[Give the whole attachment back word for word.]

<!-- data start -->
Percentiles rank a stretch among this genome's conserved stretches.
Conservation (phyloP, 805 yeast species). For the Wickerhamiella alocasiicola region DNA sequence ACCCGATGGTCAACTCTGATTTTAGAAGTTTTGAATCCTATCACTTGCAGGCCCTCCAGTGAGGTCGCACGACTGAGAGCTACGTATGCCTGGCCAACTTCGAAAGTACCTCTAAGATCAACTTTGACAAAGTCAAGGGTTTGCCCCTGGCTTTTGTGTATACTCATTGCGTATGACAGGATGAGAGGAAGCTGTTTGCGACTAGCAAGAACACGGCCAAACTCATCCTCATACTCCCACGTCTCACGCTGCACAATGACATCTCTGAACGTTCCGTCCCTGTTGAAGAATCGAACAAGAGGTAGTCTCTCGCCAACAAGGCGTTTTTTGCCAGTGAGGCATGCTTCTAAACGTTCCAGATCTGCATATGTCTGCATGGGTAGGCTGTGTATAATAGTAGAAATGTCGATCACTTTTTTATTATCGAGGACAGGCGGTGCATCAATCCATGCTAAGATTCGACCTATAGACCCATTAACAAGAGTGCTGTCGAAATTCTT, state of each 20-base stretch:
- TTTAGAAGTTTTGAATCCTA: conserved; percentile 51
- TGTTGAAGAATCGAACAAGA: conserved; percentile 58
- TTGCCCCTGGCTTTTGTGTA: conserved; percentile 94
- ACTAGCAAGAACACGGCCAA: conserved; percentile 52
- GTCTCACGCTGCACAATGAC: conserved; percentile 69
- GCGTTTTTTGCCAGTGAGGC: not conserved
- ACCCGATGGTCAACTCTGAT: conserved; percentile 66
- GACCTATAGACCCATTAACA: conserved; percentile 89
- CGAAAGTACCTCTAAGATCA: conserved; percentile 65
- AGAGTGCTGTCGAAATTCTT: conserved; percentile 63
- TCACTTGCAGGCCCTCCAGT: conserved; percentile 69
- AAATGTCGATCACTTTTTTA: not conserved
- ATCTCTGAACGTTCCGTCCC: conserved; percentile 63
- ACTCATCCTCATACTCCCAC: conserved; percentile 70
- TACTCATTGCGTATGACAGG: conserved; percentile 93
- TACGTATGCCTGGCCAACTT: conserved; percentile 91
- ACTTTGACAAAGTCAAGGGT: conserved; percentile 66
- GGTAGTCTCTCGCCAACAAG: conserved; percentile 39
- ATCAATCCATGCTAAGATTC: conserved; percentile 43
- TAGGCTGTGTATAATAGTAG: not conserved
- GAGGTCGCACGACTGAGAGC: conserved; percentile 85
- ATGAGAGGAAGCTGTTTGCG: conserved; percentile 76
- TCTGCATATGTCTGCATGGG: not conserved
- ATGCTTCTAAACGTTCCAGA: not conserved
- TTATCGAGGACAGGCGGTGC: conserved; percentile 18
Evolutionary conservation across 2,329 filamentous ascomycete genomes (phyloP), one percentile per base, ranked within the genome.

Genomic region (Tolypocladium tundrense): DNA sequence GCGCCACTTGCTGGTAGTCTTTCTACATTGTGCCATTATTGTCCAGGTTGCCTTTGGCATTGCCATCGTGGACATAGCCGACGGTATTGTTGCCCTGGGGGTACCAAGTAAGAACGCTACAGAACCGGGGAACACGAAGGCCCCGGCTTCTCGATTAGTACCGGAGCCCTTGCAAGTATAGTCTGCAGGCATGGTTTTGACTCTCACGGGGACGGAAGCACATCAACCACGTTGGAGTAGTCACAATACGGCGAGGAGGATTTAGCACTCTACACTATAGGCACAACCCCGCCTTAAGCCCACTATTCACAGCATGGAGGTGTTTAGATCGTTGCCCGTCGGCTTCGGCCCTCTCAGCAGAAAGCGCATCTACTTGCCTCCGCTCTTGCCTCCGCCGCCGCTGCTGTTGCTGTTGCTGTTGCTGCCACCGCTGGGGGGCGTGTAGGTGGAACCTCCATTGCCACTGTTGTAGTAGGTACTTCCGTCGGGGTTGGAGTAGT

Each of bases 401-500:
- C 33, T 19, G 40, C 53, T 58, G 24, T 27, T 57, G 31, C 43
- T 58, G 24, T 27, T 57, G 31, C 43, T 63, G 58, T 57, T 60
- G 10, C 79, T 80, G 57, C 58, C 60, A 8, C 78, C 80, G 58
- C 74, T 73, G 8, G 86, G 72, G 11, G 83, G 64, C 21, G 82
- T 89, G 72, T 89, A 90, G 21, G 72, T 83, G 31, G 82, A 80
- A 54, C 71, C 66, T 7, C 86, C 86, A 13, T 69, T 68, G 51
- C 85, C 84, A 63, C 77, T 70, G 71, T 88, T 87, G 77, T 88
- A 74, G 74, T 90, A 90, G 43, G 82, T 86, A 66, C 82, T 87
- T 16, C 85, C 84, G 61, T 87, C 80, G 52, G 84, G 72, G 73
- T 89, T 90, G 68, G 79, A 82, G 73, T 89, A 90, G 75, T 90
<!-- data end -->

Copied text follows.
Percentiles rank a stretch among this genome's conserved stretches.
Conservation (phyloP, 805 yeast species). For the Wickerhamiella alocasiicola region DNA sequence ACCCGATGGTCAACTCTGATTTTAGAAGTTTTGAATCCTATCACTTGCAGGCCCTCCAGTGAGGTCGCACGACTGAGAGCTACGTATGCCTGGCCAACTTCGAAAGTACCTCTAAGATCAACTTTGACAAAGTCAAGGGTTTGCCCCTGGCTTTTGTGTATACTCATTGCGTATGACAGGATGAGAGGAAGCTGTTTGCGACTAGCAAGAACACGGCCAAACTCATCCTCATACTCCCACGTCTCACGCTGCACAATGACATCTCTGAACGTTCCGTCCCTGTTGAAGAATCGAACAAGAGGTAGTCTCTCGCCAACAAGGCGTTTTTTGCCAGTGAGGCATGCTTCTAAACGTTCCAGATCTGCATATGTCTGCATGGGTAGGCTGTGTATAATAGTAGAAATGTCGATCACTTTTTTATTATCGAGGACAGGCGGTGCATCAATCCATGCTAAGATTCGACCTATAGACCCATTAACAAGAGTGCTGTCGAAATTCTT, state of each 20-base stretch:
- TTTAGAAGTTTTGAATCCTA: conserved; percentile 51
- TGTTGAAGAATCGAACAAGA: conserved; percentile 58
- TTGCCCCTGGCTTTTGTGTA: conserved; percentile 94
- ACTAGCAAGAACACGGCCAA: conserved; percentile 52
- GTCTCACGCTGCACAATGAC: conserved; percentile 69
- GCGTTTTTTGCCAGTGAGGC: not conserved
- ACCCGATGGTCAACTCTGAT: conserved; percentile 66
- GACCTATAGACCCATTAACA: conserved; percentile 89
- CGAAAGTACCTCTAAGATCA: conserved; percentile 65
- AGAGTGCTGTCGAAATTCTT: conserved; percentile 63
- TCACTTGCAGGCCCTCCAGT: conserved; percentile 69
- AAATGTCGATCACTTTTTTA: not conserved
- ATCTCTGAACGTTCCGTCCC: conserved; percentile 63
- ACTCATCCTCATACTCCCAC: conserved; percentile 70
- TACTCATTGCGTATGACAGG: conserved; percentile 93
- TACGTATGCCTGGCCAACTT: conserved; percentile 91
- ACTTTGACAAAGTCAAGGGT: conserved; percentile 66
- GGTAGTCTCTCGCCAACAAG: conserved; percentile 39
- ATCAATCCATGCTAAGATTC: conserved; percentile 43
- TAGGCTGTGTATAATAGTAG: not conserved
- GAGGTCGCACGACTGAGAGC: conserved; percentile 85
- ATGAGAGGAAGCTGTTTGCG: conserved; percentile 76
- TCTGCATATGTCTGCATGGG: not conserved
- ATGCTTCTAAACGTTCCAGA: not conserved
- TTATCGAGGACAGGCGGTGC: conserved; percentile 18
Evolutionary conservation across 2,329 filamentous ascomycete genomes (phyloP), one percentile per base, ranked within the genome.

Genomic region (Tolypocladium tundrense): DNA sequence GCGCCACTTGCTGGTAGTCTTTCTACATTGTGCCATTATTGTCCAGGTTGCCTTTGGCATTGCCATCGTGGACATAGCCGACGGTATTGTTGCCCTGGGGGTACCAAGTAAGAACGCTACAGAACCGGGGAACACGAAGGCCCCGGCTTCTCGATTAGTACCGGAGCCCTTGCAAGTATAGTCTGCAGGCATGGTTTTGACTCTCACGGGGACGGAAGCACATCAACCACGTTGGAGTAGTCACAATACGGCGAGGAGGATTTAGCACTCTACACTATAGGCACAACCCCGCCTTAAGCCCACTATTCACAGCATGGAGGTGTTTAGATCGTTGCCCGTCGGCTTCGGCCCTCTCAGCAGAAAGCGCATCTACTTGCCTCCGCTCTTGCCTCCGCCGCCGCTGCTGTTGCTGTTGCTGTTGCTGCCACCGCTGGGGGGCGTGTAGGTGGAACCTCCATTGCCACTGTTGTAGTAGGTACTTCCGTCGGGGTTGGAGTAGT

Each of bases 401-500:
- C 33, T 19, G 40, C 53, T 58, G 24, T 27, T 57, G 31, C 43
- T 58, G 24, T 27, T 57, G 31, C 43, T 63, G 58, T 57, T 60
- G 10, C 79, T 80, G 57, C 58, C 60, A 8, C 78, C 80, G 58
- C 74, T 73, G 8, G 86, G 72, G 11, G 83, G 64, C 21, G 82
- T 89, G 72, T 89, A 90, G 21, G 72, T 83, G 31, G 82, A 80
- A 54, C 71, C 66, T 7, C 86, C 86, A 13, T 69, T 68, G 51
- C 85, C 84, A 63, C 77, T 70, G 71, T 88, T 87, G 77, T 88
- A 74, G 74, T 90, A 90, G 43, G 82, T 86, A 66, C 82, T 87
- T 16, C 85, C 84, G 61, T 87, C 80, G 52, G 84, G 72, G 73
- T 89, T 90, G 68, G 79, A 82, G 73, T 89, A 90, G 75, T 90